Love Is More Like Bread than a Stone, Old First Sermon 07.06.14

Love Is More Like Bread than a Stone, Old First Sermon 07.06.14

Genesis 24:34-38, 42-49, 58-67 and Song of Solomon 2: 8-13

In hindsight, it was probably inevitable I’d choose the readings about marriage for this Sunday. We’re in wedding crush around here these days. Jillian and Michael are on their Amtrak honeymoon to the National Parks after a beautiful Quaker wedding here in the Sanctuary a few weeks ago. And next Saturday, Alnardo and Anthony will be married here — the first legal gay marriage performed in the Sanctuary at Old First.

I believe Mike has a friend with him today, half a couple he’s going to introduce me to, because they are looking for someone to officiate at their wedding. Eric, really, this sermon isn’t me candidating for the job!
I spoke with a wedding couple last Monday night, referred to me by my friends at the UCC church in Garden City, NY.
And there’s some guy named Jesus who keeps calling me from Doylestown, and says he and his fiancee were referred to me.
And Melody and Greg who I need to schedule, but never seem to be available.
I think I have a wedding a month scheduled for this fall (though mostly off-site)…

I laugh at my gay friends sometimes, needling them, saying, “Just because we can get married legally now doesn’t mean all of us have to!”
But, it seems like there’s a run on the heterosexual folks getting married too…

It’s interesting, when you think about it:
…more people live together without the benefit of marriage these days.
And divorces are more frequent, despite their inevitable heartache, so as to be commonplace, hardly to surprise anyone.
But marriage– people seem to keep trying nonetheless…

* * * * * *

When I told Betty, who writes the intros. for the readings each week,
which texts I was using, she pointed out
that I’d used the exact same texts when they came up 3 years ago.

Church, think how much has changed in that three years —
it hardly feels like a struggle anymore to recognize all families equally, offering everyone the right to marry.
I was reading recently, it took 34 states overturning the ban on interracial marriage, before the Supreme Court stepped in and made it the law of the land.
We’re at 17 states and other jurisdictions, so if history bears itself out, we’re half-way there.

I went back and read the sermon from 3 years ago.
It was titled “A Biblical Picture of Family and Marriage.”
And, the first bit of good news, I liked it. (There’s nothing worse as a pastor than coming across an old sermon, and rereading your stomach drops or your heart stops as you think,
“How in the world could I have preached that!”)

The sermon sketched a basic, but important and often unrecognized biblical reality:
Despite the claims that conservative Christians get louder and louder making —
that Christian faith only allows a very narrow understanding of family —
you know their battle cry “Adam and Eve, not Adam and Steve.”

I remember making a pastoral call once, on family of a parishioner, and how they told me a story of how they have had to keep moving from church to church. I sympathized, “That’s difficult. Why haven’t you been able to settle in one church?” The woman answers eagerly, “Well, you know, we’re Adam and Eve Christians, so an Adam and Steve church will never work for us.” “I see,” said the gay pastor making the visit…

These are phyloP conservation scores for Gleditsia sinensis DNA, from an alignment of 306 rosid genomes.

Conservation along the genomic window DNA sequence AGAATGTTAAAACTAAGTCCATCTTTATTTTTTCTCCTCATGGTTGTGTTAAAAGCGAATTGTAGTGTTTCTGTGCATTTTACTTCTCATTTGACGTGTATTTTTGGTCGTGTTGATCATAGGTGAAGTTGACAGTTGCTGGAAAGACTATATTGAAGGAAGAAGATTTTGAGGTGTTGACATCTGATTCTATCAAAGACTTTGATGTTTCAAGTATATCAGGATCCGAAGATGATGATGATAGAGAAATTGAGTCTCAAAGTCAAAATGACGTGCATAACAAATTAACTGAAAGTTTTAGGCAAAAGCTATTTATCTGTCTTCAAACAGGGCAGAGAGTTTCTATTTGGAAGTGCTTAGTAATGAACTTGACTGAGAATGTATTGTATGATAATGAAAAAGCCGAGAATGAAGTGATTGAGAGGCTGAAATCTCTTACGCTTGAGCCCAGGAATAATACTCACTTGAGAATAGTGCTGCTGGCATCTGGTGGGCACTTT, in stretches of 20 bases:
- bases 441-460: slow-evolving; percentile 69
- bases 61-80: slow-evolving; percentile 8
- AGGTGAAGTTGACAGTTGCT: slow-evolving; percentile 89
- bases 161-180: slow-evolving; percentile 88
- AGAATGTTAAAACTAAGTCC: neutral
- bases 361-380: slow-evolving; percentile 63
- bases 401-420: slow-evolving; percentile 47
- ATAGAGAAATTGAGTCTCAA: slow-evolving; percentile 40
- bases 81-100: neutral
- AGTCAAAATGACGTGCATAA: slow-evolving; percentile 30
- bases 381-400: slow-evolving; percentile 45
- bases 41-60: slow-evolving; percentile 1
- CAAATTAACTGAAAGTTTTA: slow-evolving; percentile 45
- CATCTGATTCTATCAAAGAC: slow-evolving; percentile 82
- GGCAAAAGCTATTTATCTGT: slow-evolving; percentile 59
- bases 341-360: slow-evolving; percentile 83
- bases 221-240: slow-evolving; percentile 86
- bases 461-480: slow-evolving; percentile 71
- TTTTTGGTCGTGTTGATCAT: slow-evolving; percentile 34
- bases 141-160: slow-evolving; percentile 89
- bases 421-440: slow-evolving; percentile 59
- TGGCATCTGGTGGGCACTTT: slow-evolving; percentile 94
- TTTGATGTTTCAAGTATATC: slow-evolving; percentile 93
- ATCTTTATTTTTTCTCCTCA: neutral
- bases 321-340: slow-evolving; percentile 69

But the biblical witness offers a much greater variety of different, sometimes contradicting pictures. Hardly any of them look like exactly like the prescription conservatives say is the sina qua non.
In fact, the variety of biblical descriptions of marriage and family look about as much as like the conservatives wishful thinking as do most of our families!

* * * * * * *

So, why tackle these texts again?
Well, in part, because they are difficult and beautiful.
And maybe if I use them in worship one or two of you might go home and read the whole stories.

Both the Song of Solomon and the story of Rebekah’s marriage to Isaac are the kinds of biblical stories that even if we wrestle with them faithfully, are going to leave us walking away with large questions remaining. Which, Beloved, may be the way it should be when humans approach a sacred text. Open questions are certainly more helpful for faith than easy or quick answers. Without some struggle, without something difficult and troubling and mysterious, we’ll probably never make it past what we know and on to what we can only believe…

So I’m going to ask you to consider two impossible things this morning and then leaving you with a challenge.

First, God has been busy in Abraham’s affairs up to this point.
For the last 12 chapters in Genesis, you might say,
God has been up in Abraham’s face the whole time.
Talking directly to him.
And speaking to others on his behalf.
Making covenants with him.
Providing children, guidance and great wealth.
God has shown up in that way that makes us moderns feel that if God were present like God is for the patriarchs in the Bible, believing would be a lot easier.

But all of a sudden, at this point, God gets in Abraham’s story, more like God is in our lives. There, but not so obvious. At least not in anyway that our text attributes to the Divine.
No overt conversations. No words from on high. No God sightings. Just some “signs” that could be some pretty sweet coincidences, a human’s wishful thinking, or be God’s hand at work, behind the scenes. (The Message even translates the end of the 14th verse, where the servant is looking for a young woman to offer him a drink of water as “Then I’ll know that you’re working graciously behind the scenes for my master.”) God as an actor or protagonist isn’t even mentioned. There is in the narrative of such a culture an assumption that God is around, but much more like I believe God is always with me — though that’s faith more than demonstrable act.

Not in the Song of Solomon either is God mentioned by the way. Instead it reads like a steamy romance novel, driven more by the young couple’s passion than any great spiritual motive.
I always imagine if the Song of Songs were published today,
it’d be a pulp fiction, romance novel and the cover would depict
a dashing shirtless man taking a beautiful woman stormily into his embrace, about to kiss!)

In oue In the beginning story of Abraham’s servant sent to find a wife for his son–
it feels less like some great chapter in God’s fierce fights for salvation history
and more about negotiating a business deal.
Some human calculation.